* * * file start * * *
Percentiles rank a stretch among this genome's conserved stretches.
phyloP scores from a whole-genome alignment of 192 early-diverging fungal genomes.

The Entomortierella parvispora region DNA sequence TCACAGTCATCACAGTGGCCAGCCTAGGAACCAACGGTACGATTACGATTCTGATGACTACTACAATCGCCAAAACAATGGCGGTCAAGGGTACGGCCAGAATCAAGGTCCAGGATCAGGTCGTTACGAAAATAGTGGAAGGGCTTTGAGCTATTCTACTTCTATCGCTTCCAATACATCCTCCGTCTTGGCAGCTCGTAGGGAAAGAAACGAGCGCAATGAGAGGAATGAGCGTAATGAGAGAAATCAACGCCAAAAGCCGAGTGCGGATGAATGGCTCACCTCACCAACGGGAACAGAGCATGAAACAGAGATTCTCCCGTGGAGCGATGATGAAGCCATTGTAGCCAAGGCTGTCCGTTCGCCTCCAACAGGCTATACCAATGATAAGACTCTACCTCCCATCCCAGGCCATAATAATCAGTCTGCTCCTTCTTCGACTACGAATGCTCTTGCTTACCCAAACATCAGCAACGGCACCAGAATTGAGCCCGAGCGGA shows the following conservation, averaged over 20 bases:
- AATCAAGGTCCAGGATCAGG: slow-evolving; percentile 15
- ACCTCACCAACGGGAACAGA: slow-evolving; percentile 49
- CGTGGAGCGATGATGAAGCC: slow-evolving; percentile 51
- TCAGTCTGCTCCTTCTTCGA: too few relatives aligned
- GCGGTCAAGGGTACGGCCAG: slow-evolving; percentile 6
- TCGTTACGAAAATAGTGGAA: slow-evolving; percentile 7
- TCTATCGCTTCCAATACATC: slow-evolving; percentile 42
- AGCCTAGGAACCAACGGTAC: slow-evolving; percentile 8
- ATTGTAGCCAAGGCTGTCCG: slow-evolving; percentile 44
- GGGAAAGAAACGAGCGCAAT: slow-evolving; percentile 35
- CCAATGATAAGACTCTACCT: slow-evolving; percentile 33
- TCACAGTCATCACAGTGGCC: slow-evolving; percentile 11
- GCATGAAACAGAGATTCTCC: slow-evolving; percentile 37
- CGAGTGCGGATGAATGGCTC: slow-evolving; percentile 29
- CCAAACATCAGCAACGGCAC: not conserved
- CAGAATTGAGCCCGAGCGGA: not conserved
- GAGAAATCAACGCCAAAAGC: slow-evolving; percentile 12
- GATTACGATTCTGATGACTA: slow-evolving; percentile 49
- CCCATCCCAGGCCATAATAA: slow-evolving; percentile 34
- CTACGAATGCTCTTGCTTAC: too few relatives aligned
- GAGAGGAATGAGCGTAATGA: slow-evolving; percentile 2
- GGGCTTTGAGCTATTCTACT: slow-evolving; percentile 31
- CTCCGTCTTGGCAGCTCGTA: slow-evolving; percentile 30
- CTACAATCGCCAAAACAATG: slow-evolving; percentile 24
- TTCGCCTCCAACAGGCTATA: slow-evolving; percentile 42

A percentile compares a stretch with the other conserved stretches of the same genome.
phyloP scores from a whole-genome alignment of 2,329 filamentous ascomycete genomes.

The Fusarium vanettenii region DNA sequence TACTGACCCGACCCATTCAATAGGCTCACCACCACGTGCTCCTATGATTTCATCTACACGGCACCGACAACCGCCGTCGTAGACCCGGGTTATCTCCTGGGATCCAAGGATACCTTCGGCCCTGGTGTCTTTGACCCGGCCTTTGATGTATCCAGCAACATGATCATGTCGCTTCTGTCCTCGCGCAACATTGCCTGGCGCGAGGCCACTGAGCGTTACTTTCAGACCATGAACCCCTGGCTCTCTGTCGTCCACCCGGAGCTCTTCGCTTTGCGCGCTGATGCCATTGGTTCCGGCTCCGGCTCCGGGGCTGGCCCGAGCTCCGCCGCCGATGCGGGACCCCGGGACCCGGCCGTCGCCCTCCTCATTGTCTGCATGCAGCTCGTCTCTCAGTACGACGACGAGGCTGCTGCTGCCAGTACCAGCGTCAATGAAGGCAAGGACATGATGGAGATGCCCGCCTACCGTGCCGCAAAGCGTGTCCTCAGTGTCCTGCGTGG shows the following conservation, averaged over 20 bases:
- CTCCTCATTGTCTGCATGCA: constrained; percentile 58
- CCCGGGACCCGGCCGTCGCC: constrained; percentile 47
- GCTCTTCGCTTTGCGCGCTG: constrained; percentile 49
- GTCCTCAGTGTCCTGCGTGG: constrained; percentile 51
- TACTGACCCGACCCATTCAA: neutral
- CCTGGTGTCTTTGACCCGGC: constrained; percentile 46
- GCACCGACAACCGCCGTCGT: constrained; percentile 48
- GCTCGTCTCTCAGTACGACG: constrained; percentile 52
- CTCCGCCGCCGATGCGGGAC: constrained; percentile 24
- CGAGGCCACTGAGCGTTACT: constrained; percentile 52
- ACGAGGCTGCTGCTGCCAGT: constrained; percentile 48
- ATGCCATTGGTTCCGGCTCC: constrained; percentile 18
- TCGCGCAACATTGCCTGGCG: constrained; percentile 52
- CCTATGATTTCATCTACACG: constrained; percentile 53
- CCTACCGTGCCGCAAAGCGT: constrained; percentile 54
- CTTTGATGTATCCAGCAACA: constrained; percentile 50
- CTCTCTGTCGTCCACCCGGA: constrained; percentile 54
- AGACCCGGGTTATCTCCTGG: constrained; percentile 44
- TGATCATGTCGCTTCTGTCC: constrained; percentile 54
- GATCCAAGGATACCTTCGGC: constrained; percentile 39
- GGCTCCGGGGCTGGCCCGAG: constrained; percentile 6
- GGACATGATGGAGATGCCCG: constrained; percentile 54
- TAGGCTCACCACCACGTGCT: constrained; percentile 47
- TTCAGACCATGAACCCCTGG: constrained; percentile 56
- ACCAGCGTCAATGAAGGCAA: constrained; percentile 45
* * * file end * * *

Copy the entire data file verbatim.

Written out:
Percentiles rank a stretch among this genome's conserved stretches.
phyloP scores from a whole-genome alignment of 192 early-diverging fungal genomes.

The Entomortierella parvispora region DNA sequence TCACAGTCATCACAGTGGCCAGCCTAGGAACCAACGGTACGATTACGATTCTGATGACTACTACAATCGCCAAAACAATGGCGGTCAAGGGTACGGCCAGAATCAAGGTCCAGGATCAGGTCGTTACGAAAATAGTGGAAGGGCTTTGAGCTATTCTACTTCTATCGCTTCCAATACATCCTCCGTCTTGGCAGCTCGTAGGGAAAGAAACGAGCGCAATGAGAGGAATGAGCGTAATGAGAGAAATCAACGCCAAAAGCCGAGTGCGGATGAATGGCTCACCTCACCAACGGGAACAGAGCATGAAACAGAGATTCTCCCGTGGAGCGATGATGAAGCCATTGTAGCCAAGGCTGTCCGTTCGCCTCCAACAGGCTATACCAATGATAAGACTCTACCTCCCATCCCAGGCCATAATAATCAGTCTGCTCCTTCTTCGACTACGAATGCTCTTGCTTACCCAAACATCAGCAACGGCACCAGAATTGAGCCCGAGCGGA shows the following conservation, averaged over 20 bases:
- AATCAAGGTCCAGGATCAGG: slow-evolving; percentile 15
- ACCTCACCAACGGGAACAGA: slow-evolving; percentile 49
- CGTGGAGCGATGATGAAGCC: slow-evolving; percentile 51
- TCAGTCTGCTCCTTCTTCGA: too few relatives aligned
- GCGGTCAAGGGTACGGCCAG: slow-evolving; percentile 6
- TCGTTACGAAAATAGTGGAA: slow-evolving; percentile 7
- TCTATCGCTTCCAATACATC: slow-evolving; percentile 42
- AGCCTAGGAACCAACGGTAC: slow-evolving; percentile 8
- ATTGTAGCCAAGGCTGTCCG: slow-evolving; percentile 44
- GGGAAAGAAACGAGCGCAAT: slow-evolving; percentile 35
- CCAATGATAAGACTCTACCT: slow-evolving; percentile 33
- TCACAGTCATCACAGTGGCC: slow-evolving; percentile 11
- GCATGAAACAGAGATTCTCC: slow-evolving; percentile 37
- CGAGTGCGGATGAATGGCTC: slow-evolving; percentile 29
- CCAAACATCAGCAACGGCAC: not conserved
- CAGAATTGAGCCCGAGCGGA: not conserved
- GAGAAATCAACGCCAAAAGC: slow-evolving; percentile 12
- GATTACGATTCTGATGACTA: slow-evolving; percentile 49
- CCCATCCCAGGCCATAATAA: slow-evolving; percentile 34
- CTACGAATGCTCTTGCTTAC: too few relatives aligned
- GAGAGGAATGAGCGTAATGA: slow-evolving; percentile 2
- GGGCTTTGAGCTATTCTACT: slow-evolving; percentile 31
- CTCCGTCTTGGCAGCTCGTA: slow-evolving; percentile 30
- CTACAATCGCCAAAACAATG: slow-evolving; percentile 24
- TTCGCCTCCAACAGGCTATA: slow-evolving; percentile 42

A percentile compares a stretch with the other conserved stretches of the same genome.
phyloP scores from a whole-genome alignment of 2,329 filamentous ascomycete genomes.

The Fusarium vanettenii region DNA sequence TACTGACCCGACCCATTCAATAGGCTCACCACCACGTGCTCCTATGATTTCATCTACACGGCACCGACAACCGCCGTCGTAGACCCGGGTTATCTCCTGGGATCCAAGGATACCTTCGGCCCTGGTGTCTTTGACCCGGCCTTTGATGTATCCAGCAACATGATCATGTCGCTTCTGTCCTCGCGCAACATTGCCTGGCGCGAGGCCACTGAGCGTTACTTTCAGACCATGAACCCCTGGCTCTCTGTCGTCCACCCGGAGCTCTTCGCTTTGCGCGCTGATGCCATTGGTTCCGGCTCCGGCTCCGGGGCTGGCCCGAGCTCCGCCGCCGATGCGGGACCCCGGGACCCGGCCGTCGCCCTCCTCATTGTCTGCATGCAGCTCGTCTCTCAGTACGACGACGAGGCTGCTGCTGCCAGTACCAGCGTCAATGAAGGCAAGGACATGATGGAGATGCCCGCCTACCGTGCCGCAAAGCGTGTCCTCAGTGTCCTGCGTGG shows the following conservation, averaged over 20 bases:
- CTCCTCATTGTCTGCATGCA: constrained; percentile 58
- CCCGGGACCCGGCCGTCGCC: constrained; percentile 47
- GCTCTTCGCTTTGCGCGCTG: constrained; percentile 49
- GTCCTCAGTGTCCTGCGTGG: constrained; percentile 51
- TACTGACCCGACCCATTCAA: neutral
- CCTGGTGTCTTTGACCCGGC: constrained; percentile 46
- GCACCGACAACCGCCGTCGT: constrained; percentile 48
- GCTCGTCTCTCAGTACGACG: constrained; percentile 52
- CTCCGCCGCCGATGCGGGAC: constrained; percentile 24
- CGAGGCCACTGAGCGTTACT: constrained; percentile 52
- ACGAGGCTGCTGCTGCCAGT: constrained; percentile 48
- ATGCCATTGGTTCCGGCTCC: constrained; percentile 18
- TCGCGCAACATTGCCTGGCG: constrained; percentile 52
- CCTATGATTTCATCTACACG: constrained; percentile 53
- CCTACCGTGCCGCAAAGCGT: constrained; percentile 54
- CTTTGATGTATCCAGCAACA: constrained; percentile 50
- CTCTCTGTCGTCCACCCGGA: constrained; percentile 54
- AGACCCGGGTTATCTCCTGG: constrained; percentile 44
- TGATCATGTCGCTTCTGTCC: constrained; percentile 54
- GATCCAAGGATACCTTCGGC: constrained; percentile 39
- GGCTCCGGGGCTGGCCCGAG: constrained; percentile 6
- GGACATGATGGAGATGCCCG: constrained; percentile 54
- TAGGCTCACCACCACGTGCT: constrained; percentile 47
- TTCAGACCATGAACCCCTGG: constrained; percentile 56
- ACCAGCGTCAATGAAGGCAA: constrained; percentile 45